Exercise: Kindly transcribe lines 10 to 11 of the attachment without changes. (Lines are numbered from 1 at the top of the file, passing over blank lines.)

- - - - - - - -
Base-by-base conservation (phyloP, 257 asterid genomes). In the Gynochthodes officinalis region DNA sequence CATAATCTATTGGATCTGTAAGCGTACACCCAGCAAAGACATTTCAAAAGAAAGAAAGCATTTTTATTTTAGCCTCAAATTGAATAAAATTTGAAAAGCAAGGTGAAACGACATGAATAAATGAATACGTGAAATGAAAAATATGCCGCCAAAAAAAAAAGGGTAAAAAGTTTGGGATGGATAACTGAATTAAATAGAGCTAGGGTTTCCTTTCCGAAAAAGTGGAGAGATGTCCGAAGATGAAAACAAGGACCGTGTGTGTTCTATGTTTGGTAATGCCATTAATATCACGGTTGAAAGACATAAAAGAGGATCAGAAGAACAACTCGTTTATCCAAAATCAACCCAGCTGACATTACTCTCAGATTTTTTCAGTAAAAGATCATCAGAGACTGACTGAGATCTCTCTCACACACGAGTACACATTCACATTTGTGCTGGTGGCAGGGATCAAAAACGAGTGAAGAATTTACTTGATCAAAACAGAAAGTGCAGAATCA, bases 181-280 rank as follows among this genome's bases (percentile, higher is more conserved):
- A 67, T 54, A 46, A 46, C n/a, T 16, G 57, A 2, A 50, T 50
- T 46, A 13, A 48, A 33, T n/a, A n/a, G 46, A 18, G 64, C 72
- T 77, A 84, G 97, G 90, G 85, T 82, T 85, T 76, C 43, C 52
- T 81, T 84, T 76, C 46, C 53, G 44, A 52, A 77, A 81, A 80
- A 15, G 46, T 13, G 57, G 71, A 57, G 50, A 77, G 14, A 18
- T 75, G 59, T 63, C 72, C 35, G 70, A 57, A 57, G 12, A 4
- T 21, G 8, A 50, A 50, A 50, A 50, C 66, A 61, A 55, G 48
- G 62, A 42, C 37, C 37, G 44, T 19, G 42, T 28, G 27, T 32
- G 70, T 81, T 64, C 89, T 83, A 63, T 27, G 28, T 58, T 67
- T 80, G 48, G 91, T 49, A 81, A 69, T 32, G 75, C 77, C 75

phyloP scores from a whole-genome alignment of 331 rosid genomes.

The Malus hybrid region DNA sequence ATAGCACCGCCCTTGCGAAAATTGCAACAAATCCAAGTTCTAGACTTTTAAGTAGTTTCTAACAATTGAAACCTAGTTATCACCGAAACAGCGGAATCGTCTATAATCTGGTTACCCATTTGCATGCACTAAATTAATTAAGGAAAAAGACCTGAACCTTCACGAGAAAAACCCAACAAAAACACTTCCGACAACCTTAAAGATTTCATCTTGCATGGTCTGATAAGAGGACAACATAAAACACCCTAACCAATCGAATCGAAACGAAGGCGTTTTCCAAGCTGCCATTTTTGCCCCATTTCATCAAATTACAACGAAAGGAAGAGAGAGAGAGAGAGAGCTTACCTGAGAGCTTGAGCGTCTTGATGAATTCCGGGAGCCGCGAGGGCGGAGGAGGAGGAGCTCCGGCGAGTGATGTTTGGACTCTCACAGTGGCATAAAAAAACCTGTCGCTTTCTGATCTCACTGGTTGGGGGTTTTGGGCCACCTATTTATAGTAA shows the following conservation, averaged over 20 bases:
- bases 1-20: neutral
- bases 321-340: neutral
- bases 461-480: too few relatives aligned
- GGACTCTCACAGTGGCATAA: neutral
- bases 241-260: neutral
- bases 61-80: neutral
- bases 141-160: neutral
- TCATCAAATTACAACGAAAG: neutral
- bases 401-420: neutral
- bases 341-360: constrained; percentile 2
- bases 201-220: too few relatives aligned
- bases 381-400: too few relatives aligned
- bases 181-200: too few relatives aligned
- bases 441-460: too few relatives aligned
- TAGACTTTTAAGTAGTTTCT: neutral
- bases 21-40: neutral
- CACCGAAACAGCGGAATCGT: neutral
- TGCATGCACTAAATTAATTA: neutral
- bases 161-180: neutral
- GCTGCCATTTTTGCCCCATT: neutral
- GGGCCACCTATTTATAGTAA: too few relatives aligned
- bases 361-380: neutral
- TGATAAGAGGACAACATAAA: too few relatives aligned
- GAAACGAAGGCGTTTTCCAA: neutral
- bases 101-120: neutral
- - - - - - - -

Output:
- G 70, T 81, T 64, C 89, T 83, A 63, T 27, G 28, T 58, T 67
- T 80, G 48, G 91, T 49, A 81, A 69, T 32, G 75, C 77, C 75